Fifty-five percent of small business owners would not start a business today, survey says

Fifty-five percent of small business owners say they would not start a new business today, according to a new industry survey.

An even larger majority of manufacturers and small business owners, 69 percent, blame the Obama administration’s regulatory policies for hurting their sectors of the economy.

“The findings of this survey show that manufacturers and other small businesses have a starkly negative outlook for their future—with good reason,” said Jay Timmons, president of the National Association of Manufacturers. “There is far too much uncertainty, too many burdensome regulations and too few policymakers willing to put aside their egos and fulfill their responsibilities to the American people.”

The survey was commissioned by NAM and the National Federation of Independent Business.

The benefits of owning a small business are dwindling, according to one West Virginia small business owner.

“There’s reasons you have a small business, there’s things that are good,” John Culler told The Daily Caller News Foundation, naming independence as one reason to own your own business. “But once you keep adding more and more layers of something, you inhibit growth.”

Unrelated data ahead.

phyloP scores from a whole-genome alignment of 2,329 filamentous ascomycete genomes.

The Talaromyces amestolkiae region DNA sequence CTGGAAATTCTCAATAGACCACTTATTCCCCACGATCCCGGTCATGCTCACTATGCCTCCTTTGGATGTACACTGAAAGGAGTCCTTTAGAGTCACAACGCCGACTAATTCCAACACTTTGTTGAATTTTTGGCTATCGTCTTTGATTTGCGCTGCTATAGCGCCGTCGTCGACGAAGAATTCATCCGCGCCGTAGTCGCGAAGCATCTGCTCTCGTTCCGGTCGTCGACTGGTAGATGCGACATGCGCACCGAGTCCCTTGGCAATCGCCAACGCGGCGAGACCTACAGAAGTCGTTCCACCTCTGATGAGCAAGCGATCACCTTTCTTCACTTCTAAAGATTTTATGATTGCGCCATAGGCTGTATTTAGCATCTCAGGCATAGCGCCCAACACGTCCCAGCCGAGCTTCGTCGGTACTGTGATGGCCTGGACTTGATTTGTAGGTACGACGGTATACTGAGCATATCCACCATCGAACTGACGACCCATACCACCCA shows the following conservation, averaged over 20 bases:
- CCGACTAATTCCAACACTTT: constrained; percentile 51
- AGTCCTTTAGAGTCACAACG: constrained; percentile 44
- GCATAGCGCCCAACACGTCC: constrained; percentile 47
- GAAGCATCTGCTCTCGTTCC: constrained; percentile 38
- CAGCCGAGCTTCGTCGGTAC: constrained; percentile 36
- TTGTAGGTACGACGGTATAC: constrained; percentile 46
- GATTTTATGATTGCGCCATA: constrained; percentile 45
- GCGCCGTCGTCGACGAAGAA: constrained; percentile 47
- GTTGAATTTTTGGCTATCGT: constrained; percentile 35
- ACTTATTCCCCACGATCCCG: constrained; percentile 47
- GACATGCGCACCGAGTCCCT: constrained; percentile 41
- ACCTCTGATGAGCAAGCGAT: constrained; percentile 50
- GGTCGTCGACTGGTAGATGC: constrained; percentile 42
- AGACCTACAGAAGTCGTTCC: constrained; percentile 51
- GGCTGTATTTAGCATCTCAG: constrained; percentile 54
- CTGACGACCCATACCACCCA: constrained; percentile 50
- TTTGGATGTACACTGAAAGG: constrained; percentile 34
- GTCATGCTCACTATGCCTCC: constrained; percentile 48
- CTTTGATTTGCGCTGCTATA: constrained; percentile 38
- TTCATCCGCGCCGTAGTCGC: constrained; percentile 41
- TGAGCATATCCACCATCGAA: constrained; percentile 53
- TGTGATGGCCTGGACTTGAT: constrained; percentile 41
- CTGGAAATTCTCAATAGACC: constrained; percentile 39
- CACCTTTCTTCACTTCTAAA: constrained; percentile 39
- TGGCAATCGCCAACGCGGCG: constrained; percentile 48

Unpredictable health care costs were also named as a problem for small business.

Other key findings of the survey include 54 percent of respondents saying that countries like China and India are more supportive of small businesses than the United States, and 67 percent citing too much uncertainty today to expand, grow or hire new employees.

“If you are working for a big business, the worst thing that can happen to you is you get fired — that’s horrible,” Culler said, comparing big businesses to smaller ones.

Bill McInturff of POS, who conducted the survey, said, “The data in this survey offer a striking picture of how American businesses view the current state of the U.S. economy. It’s clear that small business owners and manufacturers are becoming increasingly more frustrated by the federal government’s inability to solve America’s economic problems. Manufacturers place most of the blame squarely on policies coming out of Washington.”

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